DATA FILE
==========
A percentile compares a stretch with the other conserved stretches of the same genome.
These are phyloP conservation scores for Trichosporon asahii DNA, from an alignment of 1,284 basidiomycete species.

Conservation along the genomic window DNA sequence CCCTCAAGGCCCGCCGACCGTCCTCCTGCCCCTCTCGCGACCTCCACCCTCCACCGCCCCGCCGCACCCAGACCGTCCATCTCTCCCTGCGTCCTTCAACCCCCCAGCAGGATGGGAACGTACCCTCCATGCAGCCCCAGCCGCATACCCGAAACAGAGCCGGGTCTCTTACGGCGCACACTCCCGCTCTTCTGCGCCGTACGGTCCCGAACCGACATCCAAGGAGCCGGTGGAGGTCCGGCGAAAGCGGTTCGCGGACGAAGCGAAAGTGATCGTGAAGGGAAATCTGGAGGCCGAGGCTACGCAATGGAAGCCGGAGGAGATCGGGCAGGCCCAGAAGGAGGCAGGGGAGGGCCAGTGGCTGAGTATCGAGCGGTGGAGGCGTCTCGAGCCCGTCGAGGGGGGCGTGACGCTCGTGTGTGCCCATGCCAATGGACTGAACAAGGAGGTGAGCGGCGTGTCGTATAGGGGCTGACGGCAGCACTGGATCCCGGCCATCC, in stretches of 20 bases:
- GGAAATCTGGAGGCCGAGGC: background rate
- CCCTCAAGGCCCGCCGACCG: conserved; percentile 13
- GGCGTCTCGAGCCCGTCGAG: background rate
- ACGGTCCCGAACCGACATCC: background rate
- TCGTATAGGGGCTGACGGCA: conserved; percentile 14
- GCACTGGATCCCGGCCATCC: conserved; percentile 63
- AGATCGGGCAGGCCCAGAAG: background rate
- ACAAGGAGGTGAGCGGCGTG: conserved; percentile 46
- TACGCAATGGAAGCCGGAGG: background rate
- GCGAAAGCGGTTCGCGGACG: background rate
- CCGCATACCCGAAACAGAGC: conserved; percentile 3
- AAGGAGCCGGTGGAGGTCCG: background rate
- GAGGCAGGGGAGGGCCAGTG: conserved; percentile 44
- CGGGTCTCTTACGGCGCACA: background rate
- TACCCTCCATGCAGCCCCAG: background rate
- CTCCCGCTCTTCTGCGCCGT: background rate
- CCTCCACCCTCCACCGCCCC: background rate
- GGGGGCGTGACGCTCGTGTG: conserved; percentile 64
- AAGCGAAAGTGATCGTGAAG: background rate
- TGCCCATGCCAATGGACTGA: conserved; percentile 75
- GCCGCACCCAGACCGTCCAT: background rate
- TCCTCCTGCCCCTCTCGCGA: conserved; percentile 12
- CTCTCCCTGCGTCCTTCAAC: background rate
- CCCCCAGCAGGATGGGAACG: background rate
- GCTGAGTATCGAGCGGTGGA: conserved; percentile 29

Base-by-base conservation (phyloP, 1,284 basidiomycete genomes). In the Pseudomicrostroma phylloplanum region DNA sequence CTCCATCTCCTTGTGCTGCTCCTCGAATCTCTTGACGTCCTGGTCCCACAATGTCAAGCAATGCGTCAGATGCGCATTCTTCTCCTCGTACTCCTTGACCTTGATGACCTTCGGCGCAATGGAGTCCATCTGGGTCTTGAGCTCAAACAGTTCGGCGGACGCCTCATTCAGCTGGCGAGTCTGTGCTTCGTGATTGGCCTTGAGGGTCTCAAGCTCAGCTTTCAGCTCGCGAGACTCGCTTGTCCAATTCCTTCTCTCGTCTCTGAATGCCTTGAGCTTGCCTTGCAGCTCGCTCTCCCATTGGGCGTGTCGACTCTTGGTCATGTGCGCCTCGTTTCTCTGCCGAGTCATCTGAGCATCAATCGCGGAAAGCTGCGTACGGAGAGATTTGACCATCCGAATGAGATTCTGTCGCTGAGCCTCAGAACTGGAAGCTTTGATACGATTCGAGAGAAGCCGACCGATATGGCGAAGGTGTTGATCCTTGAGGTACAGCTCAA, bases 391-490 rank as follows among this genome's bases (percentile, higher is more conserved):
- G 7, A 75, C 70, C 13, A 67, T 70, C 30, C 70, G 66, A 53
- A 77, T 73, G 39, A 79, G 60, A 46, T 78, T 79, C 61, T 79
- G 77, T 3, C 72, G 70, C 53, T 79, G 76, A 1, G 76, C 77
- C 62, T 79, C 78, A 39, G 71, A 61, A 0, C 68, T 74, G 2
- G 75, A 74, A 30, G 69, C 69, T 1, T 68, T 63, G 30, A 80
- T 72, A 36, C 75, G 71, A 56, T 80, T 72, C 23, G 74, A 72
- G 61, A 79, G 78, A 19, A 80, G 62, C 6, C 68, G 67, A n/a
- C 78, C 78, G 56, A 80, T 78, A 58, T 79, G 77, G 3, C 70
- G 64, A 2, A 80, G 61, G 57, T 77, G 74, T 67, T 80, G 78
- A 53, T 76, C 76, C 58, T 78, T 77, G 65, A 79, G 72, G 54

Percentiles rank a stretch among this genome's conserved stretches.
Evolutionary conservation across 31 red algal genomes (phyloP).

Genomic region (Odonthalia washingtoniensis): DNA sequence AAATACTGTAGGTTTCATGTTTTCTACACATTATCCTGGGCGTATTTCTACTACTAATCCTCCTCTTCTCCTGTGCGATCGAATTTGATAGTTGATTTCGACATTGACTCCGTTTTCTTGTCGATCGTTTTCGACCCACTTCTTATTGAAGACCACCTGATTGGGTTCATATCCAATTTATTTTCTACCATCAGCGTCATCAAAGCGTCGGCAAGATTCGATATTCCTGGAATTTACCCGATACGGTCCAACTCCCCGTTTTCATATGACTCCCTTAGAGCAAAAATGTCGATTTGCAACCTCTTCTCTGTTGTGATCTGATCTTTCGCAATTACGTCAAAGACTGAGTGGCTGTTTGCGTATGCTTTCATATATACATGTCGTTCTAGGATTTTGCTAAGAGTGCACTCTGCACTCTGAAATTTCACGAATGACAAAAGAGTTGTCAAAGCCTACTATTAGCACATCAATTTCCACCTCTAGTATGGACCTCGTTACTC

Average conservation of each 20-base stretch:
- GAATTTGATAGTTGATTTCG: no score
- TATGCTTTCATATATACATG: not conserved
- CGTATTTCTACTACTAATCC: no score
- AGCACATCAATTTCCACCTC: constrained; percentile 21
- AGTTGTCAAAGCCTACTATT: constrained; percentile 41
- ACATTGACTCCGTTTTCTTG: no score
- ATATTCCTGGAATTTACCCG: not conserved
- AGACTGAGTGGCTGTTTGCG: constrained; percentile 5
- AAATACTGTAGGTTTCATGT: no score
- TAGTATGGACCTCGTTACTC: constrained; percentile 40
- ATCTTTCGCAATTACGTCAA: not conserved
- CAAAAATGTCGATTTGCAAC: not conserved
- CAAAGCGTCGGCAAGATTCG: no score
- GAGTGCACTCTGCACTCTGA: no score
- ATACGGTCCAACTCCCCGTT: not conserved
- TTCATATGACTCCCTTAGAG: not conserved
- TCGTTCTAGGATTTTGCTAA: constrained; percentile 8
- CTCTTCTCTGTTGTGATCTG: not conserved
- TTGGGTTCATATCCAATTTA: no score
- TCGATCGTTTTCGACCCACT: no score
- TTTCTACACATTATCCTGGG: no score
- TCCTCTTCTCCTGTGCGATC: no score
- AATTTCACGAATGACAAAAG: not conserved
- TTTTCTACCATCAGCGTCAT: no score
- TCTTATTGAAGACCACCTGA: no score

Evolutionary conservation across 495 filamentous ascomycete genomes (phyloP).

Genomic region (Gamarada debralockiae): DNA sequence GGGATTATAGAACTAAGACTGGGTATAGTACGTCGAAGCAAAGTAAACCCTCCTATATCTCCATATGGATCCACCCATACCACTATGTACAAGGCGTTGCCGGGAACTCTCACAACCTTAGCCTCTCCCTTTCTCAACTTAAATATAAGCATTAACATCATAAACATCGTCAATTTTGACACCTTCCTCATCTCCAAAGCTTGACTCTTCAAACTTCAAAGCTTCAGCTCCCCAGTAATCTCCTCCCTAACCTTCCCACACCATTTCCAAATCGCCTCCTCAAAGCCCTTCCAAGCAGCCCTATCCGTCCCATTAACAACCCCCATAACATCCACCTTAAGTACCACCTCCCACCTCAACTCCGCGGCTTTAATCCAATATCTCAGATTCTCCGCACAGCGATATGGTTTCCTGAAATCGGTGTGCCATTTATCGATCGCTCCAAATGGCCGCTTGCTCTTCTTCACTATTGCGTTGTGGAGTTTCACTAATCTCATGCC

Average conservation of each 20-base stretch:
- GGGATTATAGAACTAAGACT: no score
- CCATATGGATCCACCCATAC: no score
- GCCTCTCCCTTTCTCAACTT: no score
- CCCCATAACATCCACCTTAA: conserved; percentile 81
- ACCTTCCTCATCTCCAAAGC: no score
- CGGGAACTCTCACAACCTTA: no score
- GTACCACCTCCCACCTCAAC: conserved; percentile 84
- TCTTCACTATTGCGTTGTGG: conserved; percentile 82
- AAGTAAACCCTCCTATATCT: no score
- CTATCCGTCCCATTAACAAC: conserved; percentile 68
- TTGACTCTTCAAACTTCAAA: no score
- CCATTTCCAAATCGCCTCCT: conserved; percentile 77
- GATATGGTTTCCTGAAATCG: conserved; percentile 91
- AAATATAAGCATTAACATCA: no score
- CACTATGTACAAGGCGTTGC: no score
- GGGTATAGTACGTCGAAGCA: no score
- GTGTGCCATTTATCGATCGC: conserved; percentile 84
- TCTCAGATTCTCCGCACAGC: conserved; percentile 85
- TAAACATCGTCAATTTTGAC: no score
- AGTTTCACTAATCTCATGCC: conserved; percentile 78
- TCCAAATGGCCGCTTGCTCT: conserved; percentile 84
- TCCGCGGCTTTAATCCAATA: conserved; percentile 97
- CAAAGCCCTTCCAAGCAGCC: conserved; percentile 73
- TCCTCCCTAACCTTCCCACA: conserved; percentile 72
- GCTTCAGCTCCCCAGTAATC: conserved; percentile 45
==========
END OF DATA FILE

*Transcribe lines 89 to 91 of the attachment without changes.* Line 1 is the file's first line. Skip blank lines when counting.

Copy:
- TCTCAGATTCTCCGCACAGC: conserved; percentile 85
- TAAACATCGTCAATTTTGAC: no score
- AGTTTCACTAATCTCATGCC: conserved; percentile 78